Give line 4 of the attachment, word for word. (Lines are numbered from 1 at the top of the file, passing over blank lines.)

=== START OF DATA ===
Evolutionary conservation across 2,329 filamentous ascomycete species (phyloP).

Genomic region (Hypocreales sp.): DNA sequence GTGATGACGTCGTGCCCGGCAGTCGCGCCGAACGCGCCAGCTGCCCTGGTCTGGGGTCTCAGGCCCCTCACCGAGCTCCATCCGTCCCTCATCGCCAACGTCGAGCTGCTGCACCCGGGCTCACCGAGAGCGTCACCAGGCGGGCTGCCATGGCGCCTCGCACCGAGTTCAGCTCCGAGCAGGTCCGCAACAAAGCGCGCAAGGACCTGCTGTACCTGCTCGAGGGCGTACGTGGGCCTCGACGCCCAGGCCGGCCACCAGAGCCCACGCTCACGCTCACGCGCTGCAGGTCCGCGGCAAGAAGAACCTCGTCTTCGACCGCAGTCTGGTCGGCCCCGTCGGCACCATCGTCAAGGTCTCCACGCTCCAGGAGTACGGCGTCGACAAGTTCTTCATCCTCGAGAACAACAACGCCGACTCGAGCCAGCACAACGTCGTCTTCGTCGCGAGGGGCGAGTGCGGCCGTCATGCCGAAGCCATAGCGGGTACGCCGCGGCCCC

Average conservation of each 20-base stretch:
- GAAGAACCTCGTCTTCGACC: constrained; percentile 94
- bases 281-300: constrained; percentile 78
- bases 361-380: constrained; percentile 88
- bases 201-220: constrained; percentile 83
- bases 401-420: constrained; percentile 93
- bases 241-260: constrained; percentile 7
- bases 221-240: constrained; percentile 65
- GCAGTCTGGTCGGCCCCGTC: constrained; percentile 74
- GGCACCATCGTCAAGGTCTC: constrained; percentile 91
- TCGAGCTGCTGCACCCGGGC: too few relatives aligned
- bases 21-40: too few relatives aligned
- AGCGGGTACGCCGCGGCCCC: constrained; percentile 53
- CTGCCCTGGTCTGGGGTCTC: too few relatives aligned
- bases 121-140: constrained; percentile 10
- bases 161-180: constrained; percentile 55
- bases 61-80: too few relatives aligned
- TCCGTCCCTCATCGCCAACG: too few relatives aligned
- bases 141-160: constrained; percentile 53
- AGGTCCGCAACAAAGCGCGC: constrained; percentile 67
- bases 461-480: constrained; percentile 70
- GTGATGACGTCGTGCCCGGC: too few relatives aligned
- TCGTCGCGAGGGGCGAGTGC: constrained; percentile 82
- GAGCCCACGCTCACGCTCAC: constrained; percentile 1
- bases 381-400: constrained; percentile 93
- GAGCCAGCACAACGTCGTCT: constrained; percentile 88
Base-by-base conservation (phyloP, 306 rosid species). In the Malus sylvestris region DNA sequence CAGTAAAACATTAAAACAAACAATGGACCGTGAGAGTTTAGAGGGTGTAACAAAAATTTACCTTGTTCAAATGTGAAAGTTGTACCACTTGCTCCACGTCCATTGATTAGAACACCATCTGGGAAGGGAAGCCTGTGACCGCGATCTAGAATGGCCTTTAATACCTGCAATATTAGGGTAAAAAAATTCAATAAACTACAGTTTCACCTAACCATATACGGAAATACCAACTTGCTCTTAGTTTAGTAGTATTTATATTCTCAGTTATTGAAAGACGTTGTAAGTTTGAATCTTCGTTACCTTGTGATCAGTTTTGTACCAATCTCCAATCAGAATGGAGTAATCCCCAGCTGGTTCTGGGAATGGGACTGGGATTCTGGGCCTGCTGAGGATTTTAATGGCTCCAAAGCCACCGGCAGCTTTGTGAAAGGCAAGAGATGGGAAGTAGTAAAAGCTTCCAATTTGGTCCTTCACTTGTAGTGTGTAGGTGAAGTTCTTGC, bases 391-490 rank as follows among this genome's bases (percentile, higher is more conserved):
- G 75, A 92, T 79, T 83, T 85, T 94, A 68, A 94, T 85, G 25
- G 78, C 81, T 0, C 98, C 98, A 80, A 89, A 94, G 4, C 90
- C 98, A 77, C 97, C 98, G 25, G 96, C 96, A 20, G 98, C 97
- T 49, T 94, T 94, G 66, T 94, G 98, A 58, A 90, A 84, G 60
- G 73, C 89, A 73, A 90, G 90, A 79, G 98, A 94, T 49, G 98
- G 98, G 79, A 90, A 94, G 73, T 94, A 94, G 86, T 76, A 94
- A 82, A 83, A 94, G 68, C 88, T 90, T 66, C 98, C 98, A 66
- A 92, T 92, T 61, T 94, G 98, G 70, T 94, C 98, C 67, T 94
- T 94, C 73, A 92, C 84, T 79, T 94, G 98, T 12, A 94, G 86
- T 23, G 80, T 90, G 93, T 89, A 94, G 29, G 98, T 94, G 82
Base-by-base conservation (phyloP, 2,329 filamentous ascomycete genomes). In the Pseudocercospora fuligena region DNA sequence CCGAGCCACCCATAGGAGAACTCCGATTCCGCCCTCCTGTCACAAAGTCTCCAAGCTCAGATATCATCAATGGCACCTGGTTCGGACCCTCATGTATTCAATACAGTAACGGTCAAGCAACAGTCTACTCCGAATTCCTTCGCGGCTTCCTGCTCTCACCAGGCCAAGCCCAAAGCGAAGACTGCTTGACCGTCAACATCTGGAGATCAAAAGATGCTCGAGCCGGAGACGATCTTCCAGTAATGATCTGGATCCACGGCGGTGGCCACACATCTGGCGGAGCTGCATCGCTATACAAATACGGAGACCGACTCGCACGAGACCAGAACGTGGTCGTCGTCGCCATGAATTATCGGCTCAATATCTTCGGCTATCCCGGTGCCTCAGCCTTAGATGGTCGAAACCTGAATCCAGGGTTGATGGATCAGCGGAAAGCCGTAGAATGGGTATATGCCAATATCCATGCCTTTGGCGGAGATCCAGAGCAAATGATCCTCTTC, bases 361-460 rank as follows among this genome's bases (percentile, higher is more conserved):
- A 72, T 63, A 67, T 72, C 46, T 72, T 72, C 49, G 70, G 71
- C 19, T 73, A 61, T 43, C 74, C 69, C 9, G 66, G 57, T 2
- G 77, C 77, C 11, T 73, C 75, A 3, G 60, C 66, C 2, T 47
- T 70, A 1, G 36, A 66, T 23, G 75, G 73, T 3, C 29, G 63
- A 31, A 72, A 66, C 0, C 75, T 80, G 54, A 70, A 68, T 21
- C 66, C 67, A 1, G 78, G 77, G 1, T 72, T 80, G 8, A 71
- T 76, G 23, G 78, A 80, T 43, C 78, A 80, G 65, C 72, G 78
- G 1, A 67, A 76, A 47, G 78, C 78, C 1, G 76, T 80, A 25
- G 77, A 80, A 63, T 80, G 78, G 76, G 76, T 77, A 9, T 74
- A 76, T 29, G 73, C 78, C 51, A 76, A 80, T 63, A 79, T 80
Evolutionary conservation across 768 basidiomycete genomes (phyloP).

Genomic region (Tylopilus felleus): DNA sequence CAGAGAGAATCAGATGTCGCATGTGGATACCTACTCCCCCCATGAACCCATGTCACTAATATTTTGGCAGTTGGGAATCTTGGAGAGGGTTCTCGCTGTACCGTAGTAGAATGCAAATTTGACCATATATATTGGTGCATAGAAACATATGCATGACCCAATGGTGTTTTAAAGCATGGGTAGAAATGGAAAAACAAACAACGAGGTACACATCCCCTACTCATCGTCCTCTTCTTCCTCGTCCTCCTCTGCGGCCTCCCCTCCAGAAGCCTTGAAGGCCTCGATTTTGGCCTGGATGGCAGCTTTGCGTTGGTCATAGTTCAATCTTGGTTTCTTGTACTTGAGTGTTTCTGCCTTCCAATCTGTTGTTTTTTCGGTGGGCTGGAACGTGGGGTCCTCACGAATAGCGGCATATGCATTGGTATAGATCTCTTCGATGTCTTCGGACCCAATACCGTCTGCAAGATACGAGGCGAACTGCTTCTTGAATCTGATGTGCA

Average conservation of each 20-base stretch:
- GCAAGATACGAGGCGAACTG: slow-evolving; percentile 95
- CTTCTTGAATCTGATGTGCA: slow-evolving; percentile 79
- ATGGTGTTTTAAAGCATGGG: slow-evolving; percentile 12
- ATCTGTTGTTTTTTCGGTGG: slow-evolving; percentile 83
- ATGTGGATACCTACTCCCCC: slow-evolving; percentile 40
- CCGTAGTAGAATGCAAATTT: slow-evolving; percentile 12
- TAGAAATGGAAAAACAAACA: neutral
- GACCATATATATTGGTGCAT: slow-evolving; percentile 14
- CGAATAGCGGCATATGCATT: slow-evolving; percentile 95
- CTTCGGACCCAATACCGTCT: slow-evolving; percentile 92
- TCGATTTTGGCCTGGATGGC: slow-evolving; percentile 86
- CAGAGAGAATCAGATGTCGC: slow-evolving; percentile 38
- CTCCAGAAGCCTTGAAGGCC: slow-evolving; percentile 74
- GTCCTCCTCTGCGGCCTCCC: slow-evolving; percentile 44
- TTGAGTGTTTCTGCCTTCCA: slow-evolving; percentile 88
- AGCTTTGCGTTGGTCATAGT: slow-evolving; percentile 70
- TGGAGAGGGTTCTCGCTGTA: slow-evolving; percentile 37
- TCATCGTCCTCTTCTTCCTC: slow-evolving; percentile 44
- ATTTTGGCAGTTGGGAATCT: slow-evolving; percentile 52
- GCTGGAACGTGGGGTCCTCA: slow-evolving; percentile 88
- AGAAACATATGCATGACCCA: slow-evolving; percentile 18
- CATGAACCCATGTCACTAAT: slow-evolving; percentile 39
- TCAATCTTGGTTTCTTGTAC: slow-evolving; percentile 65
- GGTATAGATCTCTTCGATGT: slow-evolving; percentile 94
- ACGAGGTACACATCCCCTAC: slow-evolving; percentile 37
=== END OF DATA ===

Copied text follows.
- GAAGAACCTCGTCTTCGACC: constrained; percentile 94